From: Scott Detrow, NPR Topics: Environment
Published August 28, 2012 08:34 AM

Methane Making An Appearance In Pa. Water Supplies

Mike and Nancy Leighton's problems began on May 19, just as Mike was settling in to watch the Preakness Stakes. A neighbor in Leroy Township, Pa., called Mike and told him to check the water well located just outside his front door.

ADVERTISEMENT

"And I said I'll be down in 15 minutes. I wanted to see the race," Leighton said. But as the horses were racing, Leighton's well was overflowing. Typically, there's between 80 to 100 feet of headspace between the top of the well and its water supply. But when Leighton went outside, the water was bubbling over the top.

Down the road, Ted and Gale Franklin's water well had gone dry. When water started coming out later that week, the liquid was "black as coal," according to Gale.

Since then, both families have been dealing with methane-contaminated water supplies, as well as dozens of mysterious, flammable gas puddles bubbling up on their properties.

Pennsylvania's Department of Environmental Protection blames a nearby fracking operation. They say methane gas has leaked out of the well, which is operated by Chesapeake Energy, and into the Leightons' and Franklins' water supplies.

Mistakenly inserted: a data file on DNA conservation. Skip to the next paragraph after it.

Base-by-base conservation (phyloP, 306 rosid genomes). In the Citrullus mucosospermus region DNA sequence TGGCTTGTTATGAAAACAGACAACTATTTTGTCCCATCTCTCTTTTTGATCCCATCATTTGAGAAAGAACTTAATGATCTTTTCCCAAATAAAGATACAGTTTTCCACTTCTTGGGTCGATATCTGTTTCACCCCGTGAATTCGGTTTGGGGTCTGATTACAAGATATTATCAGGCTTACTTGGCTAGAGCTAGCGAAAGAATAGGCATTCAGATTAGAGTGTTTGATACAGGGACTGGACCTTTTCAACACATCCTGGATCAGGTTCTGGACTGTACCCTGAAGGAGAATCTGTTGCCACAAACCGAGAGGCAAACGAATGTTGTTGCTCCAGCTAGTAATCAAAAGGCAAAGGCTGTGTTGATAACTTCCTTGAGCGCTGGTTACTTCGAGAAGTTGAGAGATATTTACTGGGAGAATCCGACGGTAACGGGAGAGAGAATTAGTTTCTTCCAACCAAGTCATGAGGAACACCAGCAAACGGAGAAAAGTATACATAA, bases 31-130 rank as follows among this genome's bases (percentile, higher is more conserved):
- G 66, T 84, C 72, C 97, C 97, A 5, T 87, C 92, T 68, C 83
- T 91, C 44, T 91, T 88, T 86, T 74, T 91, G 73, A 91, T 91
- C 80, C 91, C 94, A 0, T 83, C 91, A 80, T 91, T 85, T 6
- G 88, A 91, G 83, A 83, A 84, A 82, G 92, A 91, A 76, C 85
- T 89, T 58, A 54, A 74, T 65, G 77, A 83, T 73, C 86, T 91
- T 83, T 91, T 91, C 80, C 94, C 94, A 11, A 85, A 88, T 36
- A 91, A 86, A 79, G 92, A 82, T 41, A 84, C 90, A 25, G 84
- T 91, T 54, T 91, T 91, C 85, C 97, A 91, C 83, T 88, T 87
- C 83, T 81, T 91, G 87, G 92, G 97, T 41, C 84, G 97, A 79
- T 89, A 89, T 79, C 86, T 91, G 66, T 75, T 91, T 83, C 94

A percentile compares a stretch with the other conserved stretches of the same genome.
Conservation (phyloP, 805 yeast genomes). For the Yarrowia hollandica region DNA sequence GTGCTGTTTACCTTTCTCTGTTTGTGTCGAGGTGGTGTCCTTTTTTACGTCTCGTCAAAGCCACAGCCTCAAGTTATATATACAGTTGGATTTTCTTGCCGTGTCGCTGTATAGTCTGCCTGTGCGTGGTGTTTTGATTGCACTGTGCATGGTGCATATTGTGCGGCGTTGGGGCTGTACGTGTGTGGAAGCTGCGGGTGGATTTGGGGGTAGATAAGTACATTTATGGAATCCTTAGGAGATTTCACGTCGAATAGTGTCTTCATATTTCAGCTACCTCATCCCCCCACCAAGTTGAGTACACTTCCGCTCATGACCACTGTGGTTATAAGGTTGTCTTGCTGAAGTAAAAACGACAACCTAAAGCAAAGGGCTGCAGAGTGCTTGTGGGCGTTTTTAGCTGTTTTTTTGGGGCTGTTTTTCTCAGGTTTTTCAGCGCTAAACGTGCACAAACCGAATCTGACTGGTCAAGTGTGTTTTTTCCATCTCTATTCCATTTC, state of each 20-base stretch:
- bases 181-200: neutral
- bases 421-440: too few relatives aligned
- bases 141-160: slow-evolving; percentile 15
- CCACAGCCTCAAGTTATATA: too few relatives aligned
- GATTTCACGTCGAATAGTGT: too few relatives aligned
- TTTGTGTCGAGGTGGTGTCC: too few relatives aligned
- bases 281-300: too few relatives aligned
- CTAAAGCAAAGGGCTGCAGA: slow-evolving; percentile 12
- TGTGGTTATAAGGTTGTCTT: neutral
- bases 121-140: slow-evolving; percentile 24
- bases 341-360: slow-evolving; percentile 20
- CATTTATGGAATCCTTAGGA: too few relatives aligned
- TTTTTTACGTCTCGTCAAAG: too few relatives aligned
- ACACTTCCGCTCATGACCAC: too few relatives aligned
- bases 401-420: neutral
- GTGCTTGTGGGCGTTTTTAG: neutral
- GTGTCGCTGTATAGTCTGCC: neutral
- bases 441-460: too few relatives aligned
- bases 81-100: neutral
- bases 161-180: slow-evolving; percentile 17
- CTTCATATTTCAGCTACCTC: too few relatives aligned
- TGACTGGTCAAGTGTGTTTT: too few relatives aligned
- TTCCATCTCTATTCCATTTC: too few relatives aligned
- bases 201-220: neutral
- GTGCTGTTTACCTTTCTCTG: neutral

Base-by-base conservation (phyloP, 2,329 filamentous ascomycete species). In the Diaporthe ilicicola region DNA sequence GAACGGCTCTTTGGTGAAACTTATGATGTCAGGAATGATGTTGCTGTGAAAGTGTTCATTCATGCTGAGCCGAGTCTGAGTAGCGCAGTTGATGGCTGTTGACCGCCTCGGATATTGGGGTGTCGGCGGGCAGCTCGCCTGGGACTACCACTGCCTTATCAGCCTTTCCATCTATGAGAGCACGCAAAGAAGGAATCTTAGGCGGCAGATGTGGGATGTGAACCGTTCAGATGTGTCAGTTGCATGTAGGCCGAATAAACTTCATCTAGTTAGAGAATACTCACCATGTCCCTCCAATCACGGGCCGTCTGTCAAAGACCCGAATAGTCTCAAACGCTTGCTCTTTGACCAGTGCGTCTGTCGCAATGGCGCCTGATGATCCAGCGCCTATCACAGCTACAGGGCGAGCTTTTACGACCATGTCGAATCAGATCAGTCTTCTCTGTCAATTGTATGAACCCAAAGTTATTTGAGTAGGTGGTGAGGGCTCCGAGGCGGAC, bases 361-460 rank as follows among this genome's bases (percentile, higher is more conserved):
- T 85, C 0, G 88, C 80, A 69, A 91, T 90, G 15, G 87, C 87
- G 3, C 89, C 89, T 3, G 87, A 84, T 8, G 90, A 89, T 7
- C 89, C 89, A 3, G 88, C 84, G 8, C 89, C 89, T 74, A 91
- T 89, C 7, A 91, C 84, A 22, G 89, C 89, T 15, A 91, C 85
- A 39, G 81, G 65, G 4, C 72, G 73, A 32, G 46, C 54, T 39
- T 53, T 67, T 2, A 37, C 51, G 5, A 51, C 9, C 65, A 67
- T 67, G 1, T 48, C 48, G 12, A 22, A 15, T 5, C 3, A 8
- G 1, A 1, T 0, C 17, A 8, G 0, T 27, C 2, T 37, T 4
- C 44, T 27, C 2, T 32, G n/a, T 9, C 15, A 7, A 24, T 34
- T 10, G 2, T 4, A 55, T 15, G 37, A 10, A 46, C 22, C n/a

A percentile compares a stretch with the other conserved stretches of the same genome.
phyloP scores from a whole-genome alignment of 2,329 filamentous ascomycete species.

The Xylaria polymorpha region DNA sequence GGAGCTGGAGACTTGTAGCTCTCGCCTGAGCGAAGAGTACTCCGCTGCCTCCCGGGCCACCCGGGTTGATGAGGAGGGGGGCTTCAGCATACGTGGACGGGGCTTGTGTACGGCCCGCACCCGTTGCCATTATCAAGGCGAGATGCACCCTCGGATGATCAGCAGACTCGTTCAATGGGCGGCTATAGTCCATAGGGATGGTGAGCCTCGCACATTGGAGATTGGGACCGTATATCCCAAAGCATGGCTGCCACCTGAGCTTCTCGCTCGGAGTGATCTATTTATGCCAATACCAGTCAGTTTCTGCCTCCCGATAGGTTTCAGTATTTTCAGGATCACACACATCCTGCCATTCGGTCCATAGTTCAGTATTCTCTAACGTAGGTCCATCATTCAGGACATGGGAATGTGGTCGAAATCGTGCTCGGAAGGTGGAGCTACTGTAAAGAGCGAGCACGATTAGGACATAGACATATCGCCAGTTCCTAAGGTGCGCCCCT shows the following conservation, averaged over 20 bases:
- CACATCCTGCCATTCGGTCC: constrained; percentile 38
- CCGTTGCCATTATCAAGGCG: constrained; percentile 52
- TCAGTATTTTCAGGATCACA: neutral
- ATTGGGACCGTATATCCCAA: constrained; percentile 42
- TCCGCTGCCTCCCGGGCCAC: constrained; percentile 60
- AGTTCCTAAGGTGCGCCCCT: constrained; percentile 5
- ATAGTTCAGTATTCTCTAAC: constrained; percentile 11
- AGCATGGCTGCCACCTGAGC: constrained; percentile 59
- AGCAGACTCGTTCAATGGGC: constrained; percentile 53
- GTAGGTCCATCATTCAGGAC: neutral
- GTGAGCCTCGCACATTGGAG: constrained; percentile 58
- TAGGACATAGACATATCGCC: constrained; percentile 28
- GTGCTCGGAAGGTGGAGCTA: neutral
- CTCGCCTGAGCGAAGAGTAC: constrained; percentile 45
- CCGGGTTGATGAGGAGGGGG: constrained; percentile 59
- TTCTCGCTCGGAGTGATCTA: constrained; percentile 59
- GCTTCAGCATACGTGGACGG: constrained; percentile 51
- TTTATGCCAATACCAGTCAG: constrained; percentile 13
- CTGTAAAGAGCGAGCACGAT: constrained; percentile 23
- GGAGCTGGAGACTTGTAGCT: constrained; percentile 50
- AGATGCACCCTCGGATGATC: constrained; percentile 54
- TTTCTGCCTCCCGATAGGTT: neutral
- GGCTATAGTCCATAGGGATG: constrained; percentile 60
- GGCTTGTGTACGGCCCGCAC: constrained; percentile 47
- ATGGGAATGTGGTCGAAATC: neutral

The danger goes beyond contaminated water. In a letter to both families detailing test results and preliminary findings, state regulators wrote "there is a physical danger of fire or explosion due to the migration of natural gas water wells." Chesapeake has installed ventilation systems at the two water wells, but the letter warns, "it is not possible to completely eliminate the hazards of having natural gas in your water supply by simply venting your well."

Nancy Leighton said the letter made her "a little nervous," pointing out both families heat their homes with wood stoves and plan to do so this winter, regardless of whether or not the gas leaks have gone away. "What are we going to do? We don't have any other options," Gail Franklin says.

Article continues at NPR

Drilling image via Shutterstock

Terms of Use | Privacy Policy

2014©. Copyright Environmental News Network